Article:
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1770 Town Square

Cecil Square, Margate


Cecil Square was developed in the late eighteenth century as the new town centre of a Georgian expansion of the Tudor fishing village of Margate.

Cecil Square provided a grand civic heart for the town, alongside the urban forms of Marine Gardens, The High Street and Hawley Square. Marine Gardens embraced the beach and the sea, the High Street was the focus of commerce, and Hawley Square had grand homes laid around a garden. Together, these inter-connected areas provided the core of the new town, designed for Londoners to holiday by the sea.


Cecil Square as a centre of activity and civic pride has declined so far, that we tend to think of it only for its bus stops, expensive car park, slow traffic lights and exhaust fumes. In environmental terms, the Square is a 'heat island', unnecessarily heating the buildings around it (including the Council offices) through excessive tarmac and lack of green shade. 


We've developed this proposal, with key stakeholders in the Square through 2022/23, voluntarily and independently, to raise ambition and stoke a desire for significant improvement. At the Margate Town Deal exhibition at Turner Contemporary in February 2022, Sam met Nicolas Contentin, a traffic modeller for Modelling Group, who also offered his time, free of charge, to work up and test models to ensure the traffic flow was improved.


Our work follows a long list of previous studies and reports into the quality of the Square. The most significant being Tibbalds' report of 2004, and English Heritage & The Centre for Architecture and the Built Environment (CABE) from 2009. The latter put the problem and the solution quite succinctly: 


3.2: “The Georgian town built on the hill fields beyond the High Street put Margate at the forefront of English seaside development for a while and, had Cecil Square and the Assembly Rooms survived intact, the image of the town might well be different today.


What is left is poignant proof that good intentions can lead to disappointing outcomes. [TDC] Staff were keen to point out that Cecil Square remains a viable municipal centre with many of the facilities the town needs still available there. This is true and important, but a high price has been paid to achieve it.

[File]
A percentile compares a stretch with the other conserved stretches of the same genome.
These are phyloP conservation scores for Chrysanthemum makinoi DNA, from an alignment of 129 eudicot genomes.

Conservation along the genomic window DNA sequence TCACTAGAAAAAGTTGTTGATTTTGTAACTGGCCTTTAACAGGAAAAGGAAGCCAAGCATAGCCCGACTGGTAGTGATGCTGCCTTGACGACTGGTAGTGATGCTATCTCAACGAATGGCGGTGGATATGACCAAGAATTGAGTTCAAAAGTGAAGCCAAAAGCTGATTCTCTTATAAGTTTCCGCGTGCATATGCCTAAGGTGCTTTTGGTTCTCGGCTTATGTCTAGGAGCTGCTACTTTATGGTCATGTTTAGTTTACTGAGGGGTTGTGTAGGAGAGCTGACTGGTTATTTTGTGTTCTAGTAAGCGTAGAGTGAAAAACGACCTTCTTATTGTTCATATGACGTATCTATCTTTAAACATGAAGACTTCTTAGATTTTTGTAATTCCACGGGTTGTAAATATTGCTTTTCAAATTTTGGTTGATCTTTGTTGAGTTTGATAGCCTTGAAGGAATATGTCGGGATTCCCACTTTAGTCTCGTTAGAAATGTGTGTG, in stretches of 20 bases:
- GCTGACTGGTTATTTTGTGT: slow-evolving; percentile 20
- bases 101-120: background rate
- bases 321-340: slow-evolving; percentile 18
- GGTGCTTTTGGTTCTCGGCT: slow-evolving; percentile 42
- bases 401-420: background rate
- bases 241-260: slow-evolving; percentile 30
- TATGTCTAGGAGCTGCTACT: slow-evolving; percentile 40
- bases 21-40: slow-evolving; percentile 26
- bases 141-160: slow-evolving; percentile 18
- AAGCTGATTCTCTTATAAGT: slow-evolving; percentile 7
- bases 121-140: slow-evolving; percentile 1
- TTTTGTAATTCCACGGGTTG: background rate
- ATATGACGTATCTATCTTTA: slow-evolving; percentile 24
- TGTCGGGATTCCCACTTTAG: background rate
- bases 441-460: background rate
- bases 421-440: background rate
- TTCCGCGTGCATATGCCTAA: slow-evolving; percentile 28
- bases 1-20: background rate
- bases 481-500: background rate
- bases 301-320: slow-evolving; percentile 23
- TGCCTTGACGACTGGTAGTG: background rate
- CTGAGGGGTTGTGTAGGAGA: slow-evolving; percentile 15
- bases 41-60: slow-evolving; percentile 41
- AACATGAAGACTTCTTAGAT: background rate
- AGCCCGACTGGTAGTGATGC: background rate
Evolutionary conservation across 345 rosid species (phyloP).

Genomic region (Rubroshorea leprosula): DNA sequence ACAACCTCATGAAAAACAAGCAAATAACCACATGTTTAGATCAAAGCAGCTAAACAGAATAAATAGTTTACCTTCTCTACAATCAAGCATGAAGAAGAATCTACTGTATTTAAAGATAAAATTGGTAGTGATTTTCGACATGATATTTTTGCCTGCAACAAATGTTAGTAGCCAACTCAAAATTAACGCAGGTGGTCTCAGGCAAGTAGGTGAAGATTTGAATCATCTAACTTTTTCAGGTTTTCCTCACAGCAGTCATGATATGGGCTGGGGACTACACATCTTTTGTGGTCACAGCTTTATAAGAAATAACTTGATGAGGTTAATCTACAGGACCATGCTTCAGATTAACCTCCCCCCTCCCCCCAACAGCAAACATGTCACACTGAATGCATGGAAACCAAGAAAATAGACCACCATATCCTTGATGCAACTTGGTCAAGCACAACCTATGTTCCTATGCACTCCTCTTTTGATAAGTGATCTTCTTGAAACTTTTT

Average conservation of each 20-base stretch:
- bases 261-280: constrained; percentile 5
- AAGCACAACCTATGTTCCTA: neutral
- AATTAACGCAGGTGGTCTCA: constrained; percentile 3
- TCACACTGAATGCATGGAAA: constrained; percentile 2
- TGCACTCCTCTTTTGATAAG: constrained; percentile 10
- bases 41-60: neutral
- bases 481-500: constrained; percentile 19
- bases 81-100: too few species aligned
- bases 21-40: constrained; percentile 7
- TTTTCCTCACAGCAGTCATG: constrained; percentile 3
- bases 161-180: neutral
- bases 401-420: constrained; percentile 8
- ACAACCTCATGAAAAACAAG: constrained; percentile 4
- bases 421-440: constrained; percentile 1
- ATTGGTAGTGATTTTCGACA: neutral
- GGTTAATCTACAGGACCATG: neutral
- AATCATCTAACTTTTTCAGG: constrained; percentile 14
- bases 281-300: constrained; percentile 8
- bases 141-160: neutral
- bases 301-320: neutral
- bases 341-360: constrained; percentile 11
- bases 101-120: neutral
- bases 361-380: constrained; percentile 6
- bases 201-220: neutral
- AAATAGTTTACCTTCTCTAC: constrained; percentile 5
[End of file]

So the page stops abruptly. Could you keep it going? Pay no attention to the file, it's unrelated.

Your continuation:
Within the governance and local politics of Thanet, it is great for Margate that the civic offices are located in Cecil Square along with the library, Post Office and so on. However, the building that houses them is so out of scale and overbearing as to drive the image of the rest of the square from the mind. What is more, the square has suffered as badly as almost any from the non-negotiable demands of the highway engineer.


The Panel’s comments on this can be found at (7.1) below, but it will be no surprise that the repair of the public realm here is strongly recommended. Hawley Square, with a good green space and the elegant Theatre Royal, along with Trinity Square with its sadly much expanded but still well managed green space, are examples of the value which Georgian planning brings to today’s town and Cecil Square should rejoin them.”


7.1: [...] Members felt that the re-creation of Cecil Square as a pedestrian dominated space of quality would offer a far better return for residents and visitors alike. Engineer-led schemes of the sort defacing the square are often up for renewal for engineering reasons and now would be the time to ensure that the preparation work has all been done, the vision of another Georgian square of quality being returned to the public has been promulgated and political drive is behind a great transformation.”


English Heritage / CABE 2009.



In light of the advice above, our proposal has two main aims:


1) Improve the quality of the environment;

2) Improve the flow of vehicle traffic.


We believe that this proposal achieves these aims and responds well to the concerns highlighted by English Heritage and CABE.

Photographs and plans by Studio Sam Causer

Map images from Google Maps

Historic images from Margate Local History.

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